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Build an iOS Music Player: Player Controls

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This three-part tutorial series will teach you how to build a custom music player with the iOS SDK. Read on!


Series Format:


Welcome to the second part of this tutorial series about building a custom music player with the iOS SDK. In this part, we will continue with the albums section we started in the first installment and we will learn how to play the individual tracks.


Step 1: Updating the Storyboard

Open the storyboard and drag a table view controller from the Object Library to the canvas. We will use this Table View Controller to show a single album. CTRL-drag from the cell in the Albums Table View Controller to the new Table View Controller we just added and select "push" under the "Selection Segue" section from the pop-up menu.

    

Now we are going to create our cells.The first cell in the table view will contain some information about the album, such as the artwork, the album artist, the duration of the album, and the number of songs on the album. The other cell will contain the songs from the album. Select the cell and open the Attributes Inspector. Set the Identifier to "Cell" and change the Style from "Custom" to "Subtitle".

    

Now that we have created the cell for the songs, drag a new table view cell from the Object Library on top of the cell we just edited. Change it’s Selection Style from "Blue" to "None" and set the Identifier to "InfoCell". After that, open the Size Inspector and change the Row Height to 120.

In this cell, we will need an image view for the artwork and two labels for the information. So, first, drag an Image View into the cell and change its size to 100x100. Also change the X and Y properties to 10. After that, drag the two labels in the cell and align them like the image below:

    

Select the first label, open the Attributes Inspector, and then change the Font to "System Bold 17.0". Next, delete the text from both the labels and change the tag from the first label to 101 and the tag from the second label to 102. At last, select the image view and change its tag to 100. We will use these tags to adjust the labels and image view in the tableView:cellForRowAtIndexPath: method.


Step 2: Display a Selected Album

Go to "File" > "New" > "File..." to create a new file. Select "Objective-C class" and then click "Next". Enter "AlbumViewController" for the class and make sure that it’s a subclass of UITableViewController and that both the checkboxes are not selected. Click "Next" again and than click "Create".

Open AlbumViewController.h and modify the code to read as follows:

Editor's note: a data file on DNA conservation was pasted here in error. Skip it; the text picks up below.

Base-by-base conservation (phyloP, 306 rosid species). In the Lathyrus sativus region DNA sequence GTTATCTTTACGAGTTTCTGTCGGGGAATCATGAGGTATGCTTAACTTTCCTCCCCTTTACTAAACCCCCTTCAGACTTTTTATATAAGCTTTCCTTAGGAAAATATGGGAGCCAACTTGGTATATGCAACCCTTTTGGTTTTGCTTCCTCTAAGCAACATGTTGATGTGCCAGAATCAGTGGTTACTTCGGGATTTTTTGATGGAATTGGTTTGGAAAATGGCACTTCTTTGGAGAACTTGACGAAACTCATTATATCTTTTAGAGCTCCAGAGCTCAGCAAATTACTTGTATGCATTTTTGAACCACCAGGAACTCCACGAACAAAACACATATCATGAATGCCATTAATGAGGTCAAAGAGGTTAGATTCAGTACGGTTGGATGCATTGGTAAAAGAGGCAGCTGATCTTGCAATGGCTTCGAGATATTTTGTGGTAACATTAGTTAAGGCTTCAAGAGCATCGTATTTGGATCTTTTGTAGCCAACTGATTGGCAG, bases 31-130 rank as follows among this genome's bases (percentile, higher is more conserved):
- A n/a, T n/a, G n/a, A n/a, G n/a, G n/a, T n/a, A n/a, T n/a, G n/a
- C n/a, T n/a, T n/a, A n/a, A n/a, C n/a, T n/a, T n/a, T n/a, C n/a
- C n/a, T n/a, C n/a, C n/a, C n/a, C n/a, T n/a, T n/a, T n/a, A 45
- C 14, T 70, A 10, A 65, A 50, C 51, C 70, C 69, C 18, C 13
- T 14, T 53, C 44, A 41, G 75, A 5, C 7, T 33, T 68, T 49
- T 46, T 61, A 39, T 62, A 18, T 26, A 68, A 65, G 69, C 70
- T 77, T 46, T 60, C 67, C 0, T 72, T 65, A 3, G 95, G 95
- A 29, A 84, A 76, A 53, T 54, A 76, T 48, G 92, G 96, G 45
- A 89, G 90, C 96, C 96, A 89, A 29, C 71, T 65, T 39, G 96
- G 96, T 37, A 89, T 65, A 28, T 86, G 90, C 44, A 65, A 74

#import <UIKit/UIKit.h>
#import <MediaPlayer/MediaPlayer.h>

@interface AlbumViewController : UITableViewController
{
    NSString *albumTitle;
}

@property NSString *albumTitle;

@end

Here, we basically just add the MediaPlayer framework to our table view controller and we create an NSString which will contain the album title. We will update this string when the user selects an album.

Now open AlbumsViewController.m and add the following line under #import "AlbumsViewController.h":

#import "AlbumViewController.h"

After that, add the following method:

- (void) prepareForSegue:(UIStoryboardSegue *)segue sender:(id)sender
{
    AlbumViewController *detailViewController = [segue destinationViewController];
    
    MPMediaQuery *albumsQuery = [MPMediaQuery albumsQuery];
    NSArray *albums = [albumsQuery collections];
    
    int selectedIndex = [[self.tableView indexPathForSelectedRow] row];
    MPMediaItem *selectedItem = [[albums objectAtIndex:selectedIndex] representativeItem];
    NSString *albumTitle = [selectedItem valueForProperty:MPMediaItemPropertyAlbumTitle];
                    
    [detailViewController setAlbumTitle:albumTitle];
}

Here we pass the title of the selected album to the detailViewController, which is the AlbumViewController. The storyboard will call this method at runtime when you trigger a segue in the current scene (i.e. when the user selects an album).

Now open AlbumViewController.m and add the following line under the @implementation:

@synthesize albumTitle;

After that, go to the viewDidLoad method and change it to read as follows:

- (void)viewDidLoad
{
    [super viewDidLoad];
    
    self.title = albumTitle;
}

Here, we simply set the the title of the navigation bar to the selected album title.

Now that we have created a new screen for the selected album, I think it’s a good idea to test the app. Click Build and Run to test the app. If you go to the albums tab and select an album, you will go to a new screen with an empty table view, but the title of the navigation bar should be the same as the selected album.


Step 3: Show the Album Songs & Info

Go to the numberOfSectionsInTableView: and the tableView:numberOfRowsInSection: methods in the AlbumViewController.m and modify them to read as follows:

- (NSInteger)numberOfSectionsInTableView:(UITableView *)tableView
{
    return 1;
}

- (NSInteger)tableView:(UITableView *)tableView numberOfRowsInSection:(NSInteger)section
{    
    MPMediaQuery *albumQuery = [MPMediaQuery albumsQuery];
    
    MPMediaPropertyPredicate *albumPredicate = [MPMediaPropertyPredicate predicateWithValue: albumTitle forProperty: MPMediaItemPropertyAlbumTitle];
    [albumQuery addFilterPredicate:albumPredicate];
    
    NSArray *albumTracks = [albumQuery items];

    return [albumTracks count]+1;
}